An outdoor food market on the North Quay at Douglas aims to promote the best of Manx produce while encouraging new traders and supporting the island’s economy.

The fortnightly Douglas Foodies Market wants to provide ‘a full shopping basket of choice from local independent suppliers’.

It’s part of an initiative by the Manx Food Market Traders Association (Manx FMTA) to provide a flourishing food culture, offering an alternative to the regular supermarket shop for customers and an accessible route to market for producers.

The inaugural market was on Saturday, June 24, from 10am to 2pm, with the next one taking place this Saturday (July 8).

‘We launched with 19 stalls from some of the most vibrant food traders on the island, with more lined up for future markets including fishmongers and butchers,’ said James Quayle, chair of Manx FMTA.

‘The range of produce included chillies to cucumbers, from your daily bread to a celebratory cake, from micro-greens to a week’s supply of oven-eady vegan meals, from coffee to fuel your everyday as well as discovering the latest in adult, non-alcoholic drinks.

Positive feedback from traders and visitors alike suggests the food market can become a successful North Quay attraction.

‘It was really good from our perspective. There was a good atmosphere with the buskers, and numbers were good,’ said Stuart Meade of Red Mie, a smallholding in Ballaugh producing chillies, veg, Loaghtan, eggs and point-of-lay poultry.

‘In terms of footfall, in terms of engagement, in terms of people coming through, you could tell they really appreciated it. We all know there are problems with the high street economy, so getting people re-engaging with retail can only be a good thing.’

Stuart and wife Ruth have made Red Mie’s variety of chillies their signature product, developing hot sauces and hot honey that customers could try before buying at their pitch.

Stuart said he had previously discussed with other producers that Douglas was the right place to stage a food market.

‘But as producers, you don’t have the time to pick up the idea and run with it,’ he added. ‘All credit to the guys on the association – I don’t know how they put it together so quickly, but I take my hat off to them and the council for making it happen.’

The range of traders, coupled with some street food vendors and live music from Sean Crossley, Callum Brew, Alex Cowley and Jay O’Connell, created a good atmosphere, he felt.

‘You don’t want to go too big, too early. The first one went well and now there’s word of mouth as other people get excited about it, which will build more numbers and dovetail nicely with an increased number of producers, which leads to increased footfall,’ said Stuart.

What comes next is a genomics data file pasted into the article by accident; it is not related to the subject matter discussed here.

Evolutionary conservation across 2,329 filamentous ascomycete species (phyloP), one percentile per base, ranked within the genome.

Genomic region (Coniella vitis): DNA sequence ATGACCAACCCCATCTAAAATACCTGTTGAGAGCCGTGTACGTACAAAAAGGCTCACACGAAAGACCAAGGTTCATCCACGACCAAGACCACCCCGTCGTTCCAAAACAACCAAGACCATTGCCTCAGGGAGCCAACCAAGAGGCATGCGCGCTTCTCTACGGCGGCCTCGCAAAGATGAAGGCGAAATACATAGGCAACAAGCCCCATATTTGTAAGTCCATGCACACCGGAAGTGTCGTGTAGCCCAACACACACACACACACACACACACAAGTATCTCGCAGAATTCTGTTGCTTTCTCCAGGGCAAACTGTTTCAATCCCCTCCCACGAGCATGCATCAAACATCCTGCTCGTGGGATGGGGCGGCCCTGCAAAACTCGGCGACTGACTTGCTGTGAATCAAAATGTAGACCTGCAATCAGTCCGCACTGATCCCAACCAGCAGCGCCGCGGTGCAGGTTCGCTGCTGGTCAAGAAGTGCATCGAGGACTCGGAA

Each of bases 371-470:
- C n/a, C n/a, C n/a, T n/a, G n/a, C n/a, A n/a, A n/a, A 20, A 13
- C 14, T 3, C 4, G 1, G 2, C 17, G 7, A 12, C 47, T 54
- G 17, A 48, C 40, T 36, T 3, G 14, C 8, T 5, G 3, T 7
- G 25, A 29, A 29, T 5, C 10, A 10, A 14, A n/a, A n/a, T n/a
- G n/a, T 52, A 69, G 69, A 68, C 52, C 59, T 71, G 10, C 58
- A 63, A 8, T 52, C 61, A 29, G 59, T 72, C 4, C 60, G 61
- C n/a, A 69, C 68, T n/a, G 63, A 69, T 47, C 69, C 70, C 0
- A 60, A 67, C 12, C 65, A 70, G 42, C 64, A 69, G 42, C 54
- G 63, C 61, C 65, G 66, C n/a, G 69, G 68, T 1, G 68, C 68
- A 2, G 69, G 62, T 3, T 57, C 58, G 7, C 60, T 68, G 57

‘It’s a case of maintaining that, and that’s incumbent on us all, producers and customers. Support it, and it will continue to grow.’

With the new season harvest about to begin, he said he would also be bringing fresh chillies to their stall and a special product exclusive to the market.

Part of the value of the market, he believes, is the different type of shopping experience it offers.

‘What you get here is providence, a story behind each product, all local from around the island. And customers can ask questions, like how to cook with that food, or what to use with it.’

The face-to-face engagement is important for producers as well, he said, with some comments from visitors at the market having inspired him to experiment with a potential new line.

‘You learn more about your products, and who is buying your products, rather than just being a click on the website.’

Those thoughts were echoed by Carla Fargher of Choose Coffee, who – always keen to take people on a coffee adventure – enjoyed the interaction with customers at her stall.

‘I was able to give them advice about various coffee blends and tastes, tips on what makes a good coffee, and they gave me insight for articles and blogs I could put out for potential new customers.”

A mostly online business, Carla said she has grown organically by word of mouth so far.

‘I would like to make the business bigger, possibly with a shop somewhere. The face-to-face business offered through the market is a step towards that, she said, citing the market experience as “a learning curve in a very supportive environment.’

She added: It’s really nice, it just encourages me in my growth. It would help anyone else who has an idea and wants to test the water without going all in.